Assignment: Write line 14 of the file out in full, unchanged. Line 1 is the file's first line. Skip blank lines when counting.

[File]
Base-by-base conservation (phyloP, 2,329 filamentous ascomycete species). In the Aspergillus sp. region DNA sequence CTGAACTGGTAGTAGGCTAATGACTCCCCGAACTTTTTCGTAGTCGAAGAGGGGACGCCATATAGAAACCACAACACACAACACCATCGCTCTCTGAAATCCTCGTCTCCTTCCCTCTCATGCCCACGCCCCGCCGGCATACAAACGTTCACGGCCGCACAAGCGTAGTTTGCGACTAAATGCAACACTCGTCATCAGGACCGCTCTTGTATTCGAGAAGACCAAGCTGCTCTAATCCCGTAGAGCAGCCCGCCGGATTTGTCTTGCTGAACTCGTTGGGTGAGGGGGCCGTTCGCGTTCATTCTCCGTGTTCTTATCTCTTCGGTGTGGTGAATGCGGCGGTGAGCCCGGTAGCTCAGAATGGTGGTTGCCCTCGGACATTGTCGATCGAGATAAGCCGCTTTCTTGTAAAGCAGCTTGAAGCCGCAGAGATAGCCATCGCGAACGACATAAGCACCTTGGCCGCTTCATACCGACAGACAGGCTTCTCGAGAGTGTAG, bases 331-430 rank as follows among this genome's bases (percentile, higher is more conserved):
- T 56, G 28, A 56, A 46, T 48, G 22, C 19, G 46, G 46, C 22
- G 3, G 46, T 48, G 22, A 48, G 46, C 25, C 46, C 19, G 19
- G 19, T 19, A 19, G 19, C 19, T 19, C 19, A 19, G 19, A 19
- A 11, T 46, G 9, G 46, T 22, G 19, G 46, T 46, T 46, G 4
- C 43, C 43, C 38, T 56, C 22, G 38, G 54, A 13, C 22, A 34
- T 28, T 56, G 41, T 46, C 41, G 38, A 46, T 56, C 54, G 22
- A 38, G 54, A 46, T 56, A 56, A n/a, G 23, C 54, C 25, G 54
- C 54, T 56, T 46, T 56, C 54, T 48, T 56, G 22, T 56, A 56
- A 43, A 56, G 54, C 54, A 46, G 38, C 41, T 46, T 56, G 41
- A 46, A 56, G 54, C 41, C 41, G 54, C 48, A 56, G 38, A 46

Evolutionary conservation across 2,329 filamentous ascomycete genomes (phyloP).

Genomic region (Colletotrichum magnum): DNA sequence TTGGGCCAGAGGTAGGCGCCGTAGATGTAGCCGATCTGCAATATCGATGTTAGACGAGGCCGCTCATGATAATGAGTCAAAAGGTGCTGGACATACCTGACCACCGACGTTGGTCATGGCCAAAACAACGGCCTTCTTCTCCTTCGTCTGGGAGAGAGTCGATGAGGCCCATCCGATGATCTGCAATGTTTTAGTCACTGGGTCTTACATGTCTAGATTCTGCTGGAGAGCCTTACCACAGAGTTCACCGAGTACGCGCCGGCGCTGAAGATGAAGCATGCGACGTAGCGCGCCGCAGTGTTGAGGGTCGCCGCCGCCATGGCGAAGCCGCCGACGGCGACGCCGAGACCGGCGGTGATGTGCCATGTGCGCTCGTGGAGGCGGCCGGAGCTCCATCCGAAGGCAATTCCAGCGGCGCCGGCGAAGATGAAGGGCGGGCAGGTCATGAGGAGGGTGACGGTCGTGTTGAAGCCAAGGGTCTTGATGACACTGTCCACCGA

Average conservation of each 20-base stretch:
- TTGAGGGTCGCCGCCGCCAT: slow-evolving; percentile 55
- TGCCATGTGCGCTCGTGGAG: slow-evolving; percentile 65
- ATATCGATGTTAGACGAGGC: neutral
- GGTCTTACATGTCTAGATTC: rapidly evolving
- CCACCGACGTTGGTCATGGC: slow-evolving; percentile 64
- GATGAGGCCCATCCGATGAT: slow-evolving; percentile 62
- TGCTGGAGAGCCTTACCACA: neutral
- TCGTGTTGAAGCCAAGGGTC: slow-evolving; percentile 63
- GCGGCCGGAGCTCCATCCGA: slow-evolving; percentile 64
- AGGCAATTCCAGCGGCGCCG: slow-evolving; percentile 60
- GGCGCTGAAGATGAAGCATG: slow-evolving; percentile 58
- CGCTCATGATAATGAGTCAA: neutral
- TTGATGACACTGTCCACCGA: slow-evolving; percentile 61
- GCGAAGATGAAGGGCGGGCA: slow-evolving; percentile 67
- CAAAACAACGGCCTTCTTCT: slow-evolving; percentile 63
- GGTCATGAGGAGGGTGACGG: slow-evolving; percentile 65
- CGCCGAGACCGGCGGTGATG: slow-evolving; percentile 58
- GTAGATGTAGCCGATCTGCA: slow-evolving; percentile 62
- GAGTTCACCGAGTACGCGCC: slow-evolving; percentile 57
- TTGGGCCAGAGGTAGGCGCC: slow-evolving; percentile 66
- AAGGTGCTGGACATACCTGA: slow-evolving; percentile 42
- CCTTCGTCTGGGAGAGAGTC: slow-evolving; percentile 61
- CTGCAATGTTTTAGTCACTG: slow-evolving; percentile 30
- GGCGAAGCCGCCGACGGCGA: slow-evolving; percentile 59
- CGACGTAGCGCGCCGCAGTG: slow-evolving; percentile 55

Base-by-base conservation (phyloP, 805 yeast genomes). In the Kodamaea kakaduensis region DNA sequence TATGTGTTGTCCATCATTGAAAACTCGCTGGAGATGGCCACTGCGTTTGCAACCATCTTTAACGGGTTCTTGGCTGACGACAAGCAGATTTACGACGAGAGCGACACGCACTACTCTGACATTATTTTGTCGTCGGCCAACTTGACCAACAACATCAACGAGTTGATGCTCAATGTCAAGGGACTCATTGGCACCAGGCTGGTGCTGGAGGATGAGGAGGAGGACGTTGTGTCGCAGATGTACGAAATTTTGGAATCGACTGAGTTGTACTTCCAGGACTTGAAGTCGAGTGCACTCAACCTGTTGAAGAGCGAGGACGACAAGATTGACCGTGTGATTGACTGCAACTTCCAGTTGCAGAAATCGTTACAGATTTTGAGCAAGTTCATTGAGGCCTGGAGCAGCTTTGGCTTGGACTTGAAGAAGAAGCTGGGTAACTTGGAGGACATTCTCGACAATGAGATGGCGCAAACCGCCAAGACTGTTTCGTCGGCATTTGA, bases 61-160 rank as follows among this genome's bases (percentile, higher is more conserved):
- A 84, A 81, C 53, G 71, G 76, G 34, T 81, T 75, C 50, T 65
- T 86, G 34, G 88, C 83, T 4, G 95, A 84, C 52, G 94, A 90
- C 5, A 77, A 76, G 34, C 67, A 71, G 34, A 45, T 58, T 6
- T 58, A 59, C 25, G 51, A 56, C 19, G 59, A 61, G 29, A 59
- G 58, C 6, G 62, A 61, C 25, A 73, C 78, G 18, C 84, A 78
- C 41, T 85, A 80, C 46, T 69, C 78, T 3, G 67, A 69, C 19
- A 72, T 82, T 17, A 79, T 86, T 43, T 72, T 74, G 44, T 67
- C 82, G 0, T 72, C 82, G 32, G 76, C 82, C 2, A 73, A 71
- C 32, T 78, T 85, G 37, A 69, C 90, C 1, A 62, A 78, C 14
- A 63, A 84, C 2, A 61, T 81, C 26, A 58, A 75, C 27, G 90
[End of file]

Average conservation of each 20-base stretch: